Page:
M&A

HR Function Critical to Successful M&A, Survey Finds

Human resource execs are advised to play greater and earlier role in deal process.
CFO.com StaffJune 27, 2001

There is a strong direct correlation between human resource involvement and “success” in M&A, according to a new survey by HR consultant Towers Perrin and the Society for Human Resource Management Foundation.

For instance, one of the survey’s key findings shows the substantial involvement of HR executives during the due diligence stage of an M&A in 72 percent of the successful deals and only 39 percent of those that failed. Nearly 450 senior HR execs participated in the survey.

Companies which achieved their synergies that were promised in completing the merger or acquisition were defined to be successful deals; companies which did not completely or substantially achieve those synergies were classified as unsuccessful.

“The second method that we used to measure success was more indirect,” says Jeffrey Schmidt, managing director for innovation and research at Towers Perrin. “We looked at overcoming the obstacles to implementation success. If a company completely or substantially overcame these obstacles, they were determined to be successful.”

HR executives planning activities have typically included developing an employee communication strategy, designing programs to retain key talent, and developing a strategy for the new entity.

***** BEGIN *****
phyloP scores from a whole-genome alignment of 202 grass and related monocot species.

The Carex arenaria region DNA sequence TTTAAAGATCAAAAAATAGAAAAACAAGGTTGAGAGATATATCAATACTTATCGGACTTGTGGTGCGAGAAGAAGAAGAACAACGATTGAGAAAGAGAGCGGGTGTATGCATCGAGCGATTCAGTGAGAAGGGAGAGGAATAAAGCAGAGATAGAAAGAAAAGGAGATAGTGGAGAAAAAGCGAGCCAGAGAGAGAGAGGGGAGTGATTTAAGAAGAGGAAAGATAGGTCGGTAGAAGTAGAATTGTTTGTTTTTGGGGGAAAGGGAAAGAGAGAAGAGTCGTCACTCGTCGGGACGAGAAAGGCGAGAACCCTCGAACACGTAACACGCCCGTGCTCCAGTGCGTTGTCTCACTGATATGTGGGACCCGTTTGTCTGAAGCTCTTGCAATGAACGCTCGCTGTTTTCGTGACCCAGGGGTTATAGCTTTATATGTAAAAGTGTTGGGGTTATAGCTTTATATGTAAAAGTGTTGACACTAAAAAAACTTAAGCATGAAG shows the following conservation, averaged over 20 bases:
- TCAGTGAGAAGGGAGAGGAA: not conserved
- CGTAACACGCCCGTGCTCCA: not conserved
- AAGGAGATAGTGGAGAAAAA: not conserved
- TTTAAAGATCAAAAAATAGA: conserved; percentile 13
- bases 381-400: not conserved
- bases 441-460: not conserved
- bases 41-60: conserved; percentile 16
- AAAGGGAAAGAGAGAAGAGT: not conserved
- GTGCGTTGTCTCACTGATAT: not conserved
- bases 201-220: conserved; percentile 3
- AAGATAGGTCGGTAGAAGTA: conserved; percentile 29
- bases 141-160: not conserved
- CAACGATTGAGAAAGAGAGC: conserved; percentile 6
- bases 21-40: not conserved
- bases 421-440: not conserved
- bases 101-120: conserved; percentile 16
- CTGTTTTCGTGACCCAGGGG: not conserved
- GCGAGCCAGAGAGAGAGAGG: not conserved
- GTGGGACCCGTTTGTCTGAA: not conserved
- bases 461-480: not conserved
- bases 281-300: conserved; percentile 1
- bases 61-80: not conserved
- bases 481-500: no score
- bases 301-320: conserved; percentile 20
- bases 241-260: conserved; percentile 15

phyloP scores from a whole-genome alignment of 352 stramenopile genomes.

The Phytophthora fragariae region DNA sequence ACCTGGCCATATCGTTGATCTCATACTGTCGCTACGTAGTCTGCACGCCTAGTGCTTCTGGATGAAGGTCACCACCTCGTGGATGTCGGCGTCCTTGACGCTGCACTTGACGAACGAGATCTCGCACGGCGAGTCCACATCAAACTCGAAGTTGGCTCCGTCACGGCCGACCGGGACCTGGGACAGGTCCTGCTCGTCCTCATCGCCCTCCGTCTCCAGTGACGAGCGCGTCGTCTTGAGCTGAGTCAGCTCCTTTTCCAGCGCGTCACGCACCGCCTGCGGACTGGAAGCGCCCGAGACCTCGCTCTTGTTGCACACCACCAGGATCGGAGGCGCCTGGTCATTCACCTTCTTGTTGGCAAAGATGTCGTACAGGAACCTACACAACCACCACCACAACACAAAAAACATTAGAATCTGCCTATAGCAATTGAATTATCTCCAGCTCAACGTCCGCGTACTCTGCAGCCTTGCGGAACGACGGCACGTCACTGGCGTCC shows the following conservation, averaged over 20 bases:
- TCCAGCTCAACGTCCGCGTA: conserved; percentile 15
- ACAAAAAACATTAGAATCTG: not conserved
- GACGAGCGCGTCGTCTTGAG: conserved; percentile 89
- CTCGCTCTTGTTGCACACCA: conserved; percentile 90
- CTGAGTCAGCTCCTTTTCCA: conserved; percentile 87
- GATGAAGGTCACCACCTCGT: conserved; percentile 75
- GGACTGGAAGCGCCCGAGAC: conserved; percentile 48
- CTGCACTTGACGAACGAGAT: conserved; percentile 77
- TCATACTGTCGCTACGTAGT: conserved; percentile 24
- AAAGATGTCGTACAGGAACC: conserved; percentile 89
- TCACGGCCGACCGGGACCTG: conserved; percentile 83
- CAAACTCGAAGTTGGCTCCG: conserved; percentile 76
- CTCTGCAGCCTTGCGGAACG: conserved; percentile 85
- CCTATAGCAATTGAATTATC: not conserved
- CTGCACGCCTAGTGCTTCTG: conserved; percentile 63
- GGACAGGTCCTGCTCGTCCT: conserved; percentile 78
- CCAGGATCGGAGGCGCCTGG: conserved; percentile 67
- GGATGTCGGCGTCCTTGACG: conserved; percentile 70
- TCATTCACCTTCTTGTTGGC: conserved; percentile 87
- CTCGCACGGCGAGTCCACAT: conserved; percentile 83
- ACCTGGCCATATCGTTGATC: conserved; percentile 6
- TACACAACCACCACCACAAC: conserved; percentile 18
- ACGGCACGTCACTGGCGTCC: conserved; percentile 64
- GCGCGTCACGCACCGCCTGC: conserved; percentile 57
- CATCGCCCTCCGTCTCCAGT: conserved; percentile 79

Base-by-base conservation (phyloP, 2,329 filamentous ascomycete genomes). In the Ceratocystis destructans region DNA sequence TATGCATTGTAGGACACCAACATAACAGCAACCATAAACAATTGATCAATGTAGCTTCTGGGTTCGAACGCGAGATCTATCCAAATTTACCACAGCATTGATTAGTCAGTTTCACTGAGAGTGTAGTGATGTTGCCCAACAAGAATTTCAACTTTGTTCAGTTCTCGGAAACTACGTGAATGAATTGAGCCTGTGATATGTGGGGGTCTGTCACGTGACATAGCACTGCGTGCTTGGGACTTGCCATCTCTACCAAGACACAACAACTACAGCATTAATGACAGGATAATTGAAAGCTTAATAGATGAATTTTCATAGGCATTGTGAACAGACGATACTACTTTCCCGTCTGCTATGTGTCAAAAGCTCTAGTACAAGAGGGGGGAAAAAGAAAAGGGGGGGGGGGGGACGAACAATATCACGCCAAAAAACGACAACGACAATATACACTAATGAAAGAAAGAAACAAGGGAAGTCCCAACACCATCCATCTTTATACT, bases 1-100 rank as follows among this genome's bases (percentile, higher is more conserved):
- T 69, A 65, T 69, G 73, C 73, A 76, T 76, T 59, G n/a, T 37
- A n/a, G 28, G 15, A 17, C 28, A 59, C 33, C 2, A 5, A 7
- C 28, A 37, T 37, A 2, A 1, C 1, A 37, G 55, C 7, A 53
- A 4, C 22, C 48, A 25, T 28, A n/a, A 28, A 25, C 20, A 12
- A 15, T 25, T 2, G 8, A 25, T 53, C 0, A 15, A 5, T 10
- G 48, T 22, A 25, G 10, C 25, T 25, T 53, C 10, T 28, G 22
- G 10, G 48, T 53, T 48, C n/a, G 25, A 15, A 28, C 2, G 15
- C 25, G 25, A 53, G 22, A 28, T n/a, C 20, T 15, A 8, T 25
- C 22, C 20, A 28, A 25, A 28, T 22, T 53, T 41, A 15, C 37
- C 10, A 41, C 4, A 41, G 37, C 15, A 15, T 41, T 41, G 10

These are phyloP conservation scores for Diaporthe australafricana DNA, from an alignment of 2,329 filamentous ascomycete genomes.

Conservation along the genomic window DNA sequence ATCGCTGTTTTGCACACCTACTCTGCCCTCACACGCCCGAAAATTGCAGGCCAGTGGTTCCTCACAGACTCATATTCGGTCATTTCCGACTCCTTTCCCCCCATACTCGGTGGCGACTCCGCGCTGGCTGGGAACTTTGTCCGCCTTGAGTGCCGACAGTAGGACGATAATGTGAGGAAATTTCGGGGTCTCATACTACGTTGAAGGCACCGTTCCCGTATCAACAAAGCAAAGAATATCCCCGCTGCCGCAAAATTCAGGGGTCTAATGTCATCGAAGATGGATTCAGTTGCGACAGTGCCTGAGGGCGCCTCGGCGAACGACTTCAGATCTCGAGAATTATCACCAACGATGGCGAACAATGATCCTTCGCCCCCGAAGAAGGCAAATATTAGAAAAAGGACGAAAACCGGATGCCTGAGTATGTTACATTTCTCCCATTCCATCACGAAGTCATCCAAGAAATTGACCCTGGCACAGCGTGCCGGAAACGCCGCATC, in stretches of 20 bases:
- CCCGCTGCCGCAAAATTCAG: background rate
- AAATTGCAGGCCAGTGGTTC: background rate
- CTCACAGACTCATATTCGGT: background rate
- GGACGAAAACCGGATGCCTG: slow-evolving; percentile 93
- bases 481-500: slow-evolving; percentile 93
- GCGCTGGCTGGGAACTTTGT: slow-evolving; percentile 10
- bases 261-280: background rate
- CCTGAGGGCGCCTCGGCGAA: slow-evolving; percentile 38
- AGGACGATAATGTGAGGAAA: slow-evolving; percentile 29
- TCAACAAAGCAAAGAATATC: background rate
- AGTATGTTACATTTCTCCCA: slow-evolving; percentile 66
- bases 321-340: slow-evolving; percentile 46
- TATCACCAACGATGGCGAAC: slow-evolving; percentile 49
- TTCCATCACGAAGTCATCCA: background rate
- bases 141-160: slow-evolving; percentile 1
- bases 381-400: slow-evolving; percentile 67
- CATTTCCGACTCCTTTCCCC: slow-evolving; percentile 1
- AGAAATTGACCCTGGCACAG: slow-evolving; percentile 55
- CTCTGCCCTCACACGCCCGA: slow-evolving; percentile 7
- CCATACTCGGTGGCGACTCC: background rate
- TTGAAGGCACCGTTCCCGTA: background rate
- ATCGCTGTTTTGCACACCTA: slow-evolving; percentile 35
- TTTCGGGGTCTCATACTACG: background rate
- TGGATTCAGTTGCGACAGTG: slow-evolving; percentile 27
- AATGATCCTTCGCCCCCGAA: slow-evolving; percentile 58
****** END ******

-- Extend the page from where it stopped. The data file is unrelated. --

But Schmidt says involvement should be earlier in the deciison making process. “Successful firms were significantly more likely than firms deemed unsuccessful to have greater levels of HR involvement in specific pre-deal activities,” he said in a statement at an SHRM conference held from June 24 – June 27 in San Francisco.

According to the newswire report from which he was quoted, Schmidt also identified in his speech five major roadblocks to M&A success, the last three of which are HR issues:

  • Inability to sustain financial performance (64 percent)
  • Loss of productivity (62 percent)
  • Incompatible cultures (56 percent)
  • Loss of key talent (53 percent)
  • Clash of management styles (53 percent)

Interestingly, while some 65 percent of survey respondents indicated that their ideal role in an M&A was to be a strategic partner with senior management, only 8 percent ranked their ideal M&A role as HR functional expert and implementor, where HR involvement is indeed heaviest.

Moreover, only half of the respondents believe their HR organizations possess the capabilities needed to play a strategic M&A role. So Schmidt concludes that HR execs need to beef up their competencies to raise, for instance, the 39 percent of those who say their involvement has been in identifying issues/planning due diligence. He advises among other things:

  • Gaining M&A and general business literacy
  • Developing an ability to contribute to the valuation of another company
  • Planning and leading complex integration projects